Many of Anne Speier’s works document the distensions and deformations that objects and figures undergo in order to both understand and transcend the limitations of the meaning ascribed to them, their potentials and interrelations. Yet the artist also subjects the media she works with to such stretching. Aesthetic qualities are one way to defy certain expectations; absurdity and otherness are another.
In her exhibition in the Secession’s sublevel gallery, Speier intertwines painting and sculpture in a kind of utopian architecture, short-circuiting its spatial premises with its metaphorical purport. The show examines the challenges that teachers and students at art schools face along images and installations that limn psycho-emotional topographies.
They counter the distrust of art education and the associated hierarchical understanding of aesthetic phenomena with an ambivalent desire for the responsibility that is needed for analyzing the objects in one’s environment and making something new out of them.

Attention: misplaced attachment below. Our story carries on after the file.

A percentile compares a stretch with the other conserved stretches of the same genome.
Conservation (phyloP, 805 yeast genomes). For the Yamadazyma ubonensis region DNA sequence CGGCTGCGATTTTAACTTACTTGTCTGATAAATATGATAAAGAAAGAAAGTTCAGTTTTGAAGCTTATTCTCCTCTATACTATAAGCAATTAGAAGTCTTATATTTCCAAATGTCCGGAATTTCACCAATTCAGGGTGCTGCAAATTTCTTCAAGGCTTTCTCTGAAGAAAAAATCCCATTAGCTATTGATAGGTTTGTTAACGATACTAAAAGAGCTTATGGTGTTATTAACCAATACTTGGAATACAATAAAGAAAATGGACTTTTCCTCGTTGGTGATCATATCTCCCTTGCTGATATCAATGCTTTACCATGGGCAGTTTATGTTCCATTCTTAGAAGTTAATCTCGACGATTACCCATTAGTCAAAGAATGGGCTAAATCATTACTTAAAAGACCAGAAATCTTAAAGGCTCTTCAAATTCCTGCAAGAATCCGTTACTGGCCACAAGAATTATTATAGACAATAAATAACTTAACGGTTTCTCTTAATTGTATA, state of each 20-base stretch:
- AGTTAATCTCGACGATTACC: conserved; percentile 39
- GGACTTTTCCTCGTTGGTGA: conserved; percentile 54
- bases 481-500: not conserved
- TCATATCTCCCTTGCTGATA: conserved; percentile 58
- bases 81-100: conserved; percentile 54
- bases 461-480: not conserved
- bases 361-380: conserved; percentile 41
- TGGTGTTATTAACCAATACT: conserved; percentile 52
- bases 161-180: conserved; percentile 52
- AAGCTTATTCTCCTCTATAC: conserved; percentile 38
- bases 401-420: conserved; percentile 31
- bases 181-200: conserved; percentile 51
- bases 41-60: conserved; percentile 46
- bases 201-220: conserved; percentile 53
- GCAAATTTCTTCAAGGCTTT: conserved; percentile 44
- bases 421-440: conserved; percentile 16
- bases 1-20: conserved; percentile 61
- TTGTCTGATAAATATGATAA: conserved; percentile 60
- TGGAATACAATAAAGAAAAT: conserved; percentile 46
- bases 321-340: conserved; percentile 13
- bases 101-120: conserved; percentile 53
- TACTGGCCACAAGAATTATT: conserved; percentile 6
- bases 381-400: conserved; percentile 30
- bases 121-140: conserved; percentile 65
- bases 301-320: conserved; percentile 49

The point of departure is an empty space rendered in a series of industrially manufactured silkscreen prints on various media in colors determined by an algorithm. These elements serve to furnish the existing underground space with architectural components: exterior façades that address persistent stereotypes; niches in which scenes from a school production play out; roofs and additional basements. The middle of the room, the central and representative scene of the exhibiting institution, remains as a figurative blank space.